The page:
Australian priest Father Mark Raper, the Asia-Pacific head of the Catholic religious order the Society of Jesus (aka the Jesuits), has lambasted the Australian government for being “short term, narrow, self-interested, merciless and out of touch”.

The federal cabinet is heavily Catholic and contains five Jesuit-educated ministers, including Prime Minister Tony Abbott himself.

Raper’s official title is president of the Conference of Provincials for the Asia-Pacific area, which extends from Myanmar across mainland China to Japan in the north and through south-east Asia, Australasia and the Pacific Islands in the south.

He also praised the recent encyclical by Pope Francis entitled Laudato si’ (Praise Be to You) and subtitled Care for Our Common Home — the Catholic Church’s equivalent of a policy statement and teaching manual on the environment.

“While clearly there must be many constraints on politicians, I have to say it is disconcerting to be an Australian living in Asia today and to be represented by political leaders whose perspectives are so short term, narrow, self-interested, merciless and out of touch with Asian realities, as in the case of migration,” Raper told Crikey at the semi-annual get-together of Jesuit leaders from around the region in the Cambodian town of Siem Reap.

“Australia is not alone in the face of contemporary challenges,” he said. “Yet we rarely get on the front foot, we are seen as isolated from common efforts to find lasting solutions to the dilemma of the contemporary mass movement of people.

“To give just one example, Australia spends more on counterproductive, inhumane detention and redirecting of vulnerable migrants than the whole budget of UNHCR worldwide. How crazy is that?”

The Jesuits are widely seen within the Catholic Church as an elite, educated and more liberal-leaning order. In 2013, Cardinal Jose Mario Bergoglio was elected as the first Jesuit Pope since the extremely influential order was formed by Spanish priest Ignatius Loyola in 1540.

The PM was educated by the Jesuits, completing his primary school years at St Aloysius at Milson’s Point and then his secondary school at St Ignatius College, Riverview.

Also an alumnus of Riverview and school captain there, Raper made his comments two months after an exclusive annual dinner for Jesuit-educated colleagues and friends that the PM hosted in Parliament House on the Wednesday night after the federal budget.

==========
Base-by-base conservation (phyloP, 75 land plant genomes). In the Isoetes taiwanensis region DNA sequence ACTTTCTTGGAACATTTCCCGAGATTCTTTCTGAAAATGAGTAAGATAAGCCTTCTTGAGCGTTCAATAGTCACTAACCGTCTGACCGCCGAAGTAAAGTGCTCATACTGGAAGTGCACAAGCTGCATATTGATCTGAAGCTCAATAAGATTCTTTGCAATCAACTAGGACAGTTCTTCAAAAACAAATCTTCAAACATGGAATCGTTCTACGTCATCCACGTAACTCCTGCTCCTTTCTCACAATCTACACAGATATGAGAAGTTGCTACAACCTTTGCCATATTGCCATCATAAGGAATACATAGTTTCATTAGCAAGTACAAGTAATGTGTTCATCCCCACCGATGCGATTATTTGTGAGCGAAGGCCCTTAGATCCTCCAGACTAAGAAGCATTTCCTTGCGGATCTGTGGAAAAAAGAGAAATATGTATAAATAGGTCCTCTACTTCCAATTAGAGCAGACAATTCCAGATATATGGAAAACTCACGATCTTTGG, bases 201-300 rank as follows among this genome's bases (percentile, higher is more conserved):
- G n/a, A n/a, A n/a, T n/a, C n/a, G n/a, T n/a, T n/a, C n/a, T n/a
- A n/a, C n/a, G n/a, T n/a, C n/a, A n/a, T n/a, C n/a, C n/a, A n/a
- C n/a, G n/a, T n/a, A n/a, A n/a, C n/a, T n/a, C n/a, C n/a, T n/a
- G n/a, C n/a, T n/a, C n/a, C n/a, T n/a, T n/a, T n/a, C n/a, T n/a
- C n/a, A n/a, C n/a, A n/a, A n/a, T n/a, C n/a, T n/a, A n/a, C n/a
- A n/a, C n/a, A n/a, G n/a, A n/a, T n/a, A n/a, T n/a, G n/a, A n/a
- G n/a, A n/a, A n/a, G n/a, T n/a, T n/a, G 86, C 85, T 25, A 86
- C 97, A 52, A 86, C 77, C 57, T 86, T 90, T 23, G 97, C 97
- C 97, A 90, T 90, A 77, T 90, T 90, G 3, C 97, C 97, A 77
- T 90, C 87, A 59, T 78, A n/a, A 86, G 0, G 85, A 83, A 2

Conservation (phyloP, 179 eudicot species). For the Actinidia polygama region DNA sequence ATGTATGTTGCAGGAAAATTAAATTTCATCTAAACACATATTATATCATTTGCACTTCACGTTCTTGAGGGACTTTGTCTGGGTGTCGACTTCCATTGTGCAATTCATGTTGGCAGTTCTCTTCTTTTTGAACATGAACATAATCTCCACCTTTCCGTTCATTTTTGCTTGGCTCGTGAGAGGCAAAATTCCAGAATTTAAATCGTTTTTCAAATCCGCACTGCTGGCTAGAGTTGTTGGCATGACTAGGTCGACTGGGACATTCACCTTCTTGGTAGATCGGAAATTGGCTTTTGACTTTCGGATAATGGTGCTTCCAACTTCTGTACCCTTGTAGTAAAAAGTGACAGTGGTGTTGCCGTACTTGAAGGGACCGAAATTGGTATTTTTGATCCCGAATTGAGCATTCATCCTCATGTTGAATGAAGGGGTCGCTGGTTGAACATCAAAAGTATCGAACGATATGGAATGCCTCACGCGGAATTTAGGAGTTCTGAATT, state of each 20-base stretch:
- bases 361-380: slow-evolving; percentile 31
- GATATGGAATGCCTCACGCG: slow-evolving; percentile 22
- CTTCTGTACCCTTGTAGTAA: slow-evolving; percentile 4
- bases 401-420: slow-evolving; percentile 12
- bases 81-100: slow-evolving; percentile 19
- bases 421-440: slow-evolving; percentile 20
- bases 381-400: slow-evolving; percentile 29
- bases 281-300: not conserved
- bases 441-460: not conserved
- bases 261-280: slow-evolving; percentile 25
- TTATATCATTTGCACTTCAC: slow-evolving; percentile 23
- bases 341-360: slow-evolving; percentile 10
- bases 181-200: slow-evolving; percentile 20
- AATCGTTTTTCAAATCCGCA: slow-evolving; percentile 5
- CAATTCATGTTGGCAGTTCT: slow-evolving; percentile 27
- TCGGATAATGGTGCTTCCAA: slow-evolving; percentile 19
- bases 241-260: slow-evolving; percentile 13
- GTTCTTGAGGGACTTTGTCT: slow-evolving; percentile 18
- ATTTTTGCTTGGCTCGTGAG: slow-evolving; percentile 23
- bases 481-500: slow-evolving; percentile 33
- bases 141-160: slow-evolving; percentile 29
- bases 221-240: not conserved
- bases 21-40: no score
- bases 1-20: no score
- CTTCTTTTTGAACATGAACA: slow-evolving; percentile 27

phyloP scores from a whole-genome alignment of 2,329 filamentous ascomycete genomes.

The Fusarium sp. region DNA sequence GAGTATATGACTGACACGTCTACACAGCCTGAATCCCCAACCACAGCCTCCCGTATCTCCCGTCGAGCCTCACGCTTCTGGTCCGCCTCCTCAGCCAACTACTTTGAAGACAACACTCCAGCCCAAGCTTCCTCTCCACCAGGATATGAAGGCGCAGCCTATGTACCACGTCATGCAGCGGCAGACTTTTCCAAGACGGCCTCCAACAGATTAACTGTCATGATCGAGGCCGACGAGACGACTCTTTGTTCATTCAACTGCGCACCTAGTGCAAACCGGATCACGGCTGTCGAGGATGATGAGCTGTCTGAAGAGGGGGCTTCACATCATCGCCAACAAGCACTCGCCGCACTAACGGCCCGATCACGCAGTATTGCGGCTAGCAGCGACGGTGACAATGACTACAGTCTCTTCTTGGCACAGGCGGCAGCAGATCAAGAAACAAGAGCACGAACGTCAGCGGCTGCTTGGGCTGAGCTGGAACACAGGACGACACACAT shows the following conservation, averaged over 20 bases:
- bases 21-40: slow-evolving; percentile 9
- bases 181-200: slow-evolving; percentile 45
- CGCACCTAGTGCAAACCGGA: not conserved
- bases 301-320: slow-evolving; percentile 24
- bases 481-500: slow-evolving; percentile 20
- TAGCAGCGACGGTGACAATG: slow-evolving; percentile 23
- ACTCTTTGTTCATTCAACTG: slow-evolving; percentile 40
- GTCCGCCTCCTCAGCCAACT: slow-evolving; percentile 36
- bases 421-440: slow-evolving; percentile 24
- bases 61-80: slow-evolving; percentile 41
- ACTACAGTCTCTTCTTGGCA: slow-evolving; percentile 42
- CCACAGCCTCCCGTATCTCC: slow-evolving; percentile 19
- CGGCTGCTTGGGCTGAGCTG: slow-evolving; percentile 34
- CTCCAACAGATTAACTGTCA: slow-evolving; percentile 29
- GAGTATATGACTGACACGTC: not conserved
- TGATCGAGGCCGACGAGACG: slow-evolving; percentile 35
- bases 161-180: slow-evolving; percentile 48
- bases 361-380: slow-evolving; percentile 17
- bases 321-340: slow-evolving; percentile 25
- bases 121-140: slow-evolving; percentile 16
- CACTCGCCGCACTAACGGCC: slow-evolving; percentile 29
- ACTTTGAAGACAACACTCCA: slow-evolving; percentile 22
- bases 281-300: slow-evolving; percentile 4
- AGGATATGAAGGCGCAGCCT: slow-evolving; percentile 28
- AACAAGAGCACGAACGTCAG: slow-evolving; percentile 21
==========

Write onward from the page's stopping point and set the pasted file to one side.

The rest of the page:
Each year since he became opposition leader, Abbott has held a special dinner in the parliamentary dining room on the Wednesday after the budget meeting. Now as PM, it occurs in his own dining room.

It’s an exclusive, invitation-only list with the singular requirement that the Jesuits have educated all those at the dinner. The dozen or so attendees are a mix of ministers, backbenchers, business folk, Liberal Party staffers and even the odd member of the clergy — in the person of the Liberal Party’s chaplain-at-large and old Abbott mate Father Michael Kelly.

There was only one woman present. No surprises, folks. It was Peta Credlin, the PM’s omnipotent chief of staff, whose Jesuit credentials were her attendance at Melbourne University’s Newman College.

Other Jesuit-educated ministers in the federal cabinet who attended the dinner were Treasurer Joe Hockey (St Aloysius), Christopher Pyne (St Ignatius, Adelaide) Barnaby Joyce (Riverview) and Mathias Cormann (a Jesuit college in Belgium). A number of other Catholic cabinet members did not make the cut, including Kevin Andrews (who also attended Newman College), Andrew Robb, Malcolm Turnbull and George Brandis. Opposition Leader Bill Shorten, who was educated at Melbourne’s Jesuit Xavier College, didn’t score an invite.

A small group of influential businessmen were at the dinner, including Tony Clark, storied business identity and well known as John Howard’s golfing partner and all-round Liberal Party fixer, as well as Michael Siddle, Riverview old boy and Ramsay Healthcare chairman.

Raper’s description of Laudato si’ as a “tremendous gift” is telling. It places the Jesuits implacably on the other side not just of the government’s refugee policy but its environment policy as well.

“It’s not just a boost, it’s insightful in new ways,” said Raper, adding that the document brought together “solid science, deep theology and quite a radical view of the place of human life in creation. It’s most inspiring.”

Laudato si’ urges faster action to halt poisonous emissions and backs the position of the vast majority of climate scientists that humans have a undeniable part in climate change.

Raper says the problem “is staring you in the face” and says Pope Francis brought his landmark paper forward two months from August to June specifically to target the global climate change conference on Paris in November.

Tony Abbott’s Jesuit and very, very Catholic cabinet can expect plenty of (not so) subtle pressure on this, migration and other policy subjects.

Peter Fray

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